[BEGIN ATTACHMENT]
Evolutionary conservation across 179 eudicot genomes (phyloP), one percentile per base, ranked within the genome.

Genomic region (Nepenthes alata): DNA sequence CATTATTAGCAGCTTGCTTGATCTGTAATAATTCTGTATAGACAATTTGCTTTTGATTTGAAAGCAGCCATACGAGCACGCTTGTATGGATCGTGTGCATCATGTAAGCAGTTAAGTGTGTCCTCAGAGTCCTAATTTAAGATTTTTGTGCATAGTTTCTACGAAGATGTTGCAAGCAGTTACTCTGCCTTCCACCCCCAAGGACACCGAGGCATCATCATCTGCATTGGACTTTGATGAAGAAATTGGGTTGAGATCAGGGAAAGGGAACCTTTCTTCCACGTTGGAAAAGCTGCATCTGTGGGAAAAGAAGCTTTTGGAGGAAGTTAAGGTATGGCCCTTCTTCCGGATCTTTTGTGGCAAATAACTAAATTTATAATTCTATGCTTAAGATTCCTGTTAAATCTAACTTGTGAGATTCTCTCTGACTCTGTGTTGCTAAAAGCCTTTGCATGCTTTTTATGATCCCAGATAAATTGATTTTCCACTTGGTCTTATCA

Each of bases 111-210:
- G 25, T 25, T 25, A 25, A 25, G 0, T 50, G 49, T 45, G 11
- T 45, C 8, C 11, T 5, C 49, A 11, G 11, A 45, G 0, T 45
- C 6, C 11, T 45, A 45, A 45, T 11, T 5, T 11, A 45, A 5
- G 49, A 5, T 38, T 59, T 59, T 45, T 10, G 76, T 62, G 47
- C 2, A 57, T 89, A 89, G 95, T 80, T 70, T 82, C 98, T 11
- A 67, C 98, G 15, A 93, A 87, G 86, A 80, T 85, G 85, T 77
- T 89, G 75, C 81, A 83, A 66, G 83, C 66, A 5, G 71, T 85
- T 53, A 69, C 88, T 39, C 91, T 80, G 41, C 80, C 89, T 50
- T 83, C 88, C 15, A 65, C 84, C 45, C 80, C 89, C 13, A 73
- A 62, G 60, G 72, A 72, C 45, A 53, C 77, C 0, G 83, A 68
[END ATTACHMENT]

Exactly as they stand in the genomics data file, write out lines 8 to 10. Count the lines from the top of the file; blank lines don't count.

- C 2, A 57, T 89, A 89, G 95, T 80, T 70, T 82, C 98, T 11
- A 67, C 98, G 15, A 93, A 87, G 86, A 80, T 85, G 85, T 77
- T 89, G 75, C 81, A 83, A 66, G 83, C 66, A 5, G 71, T 85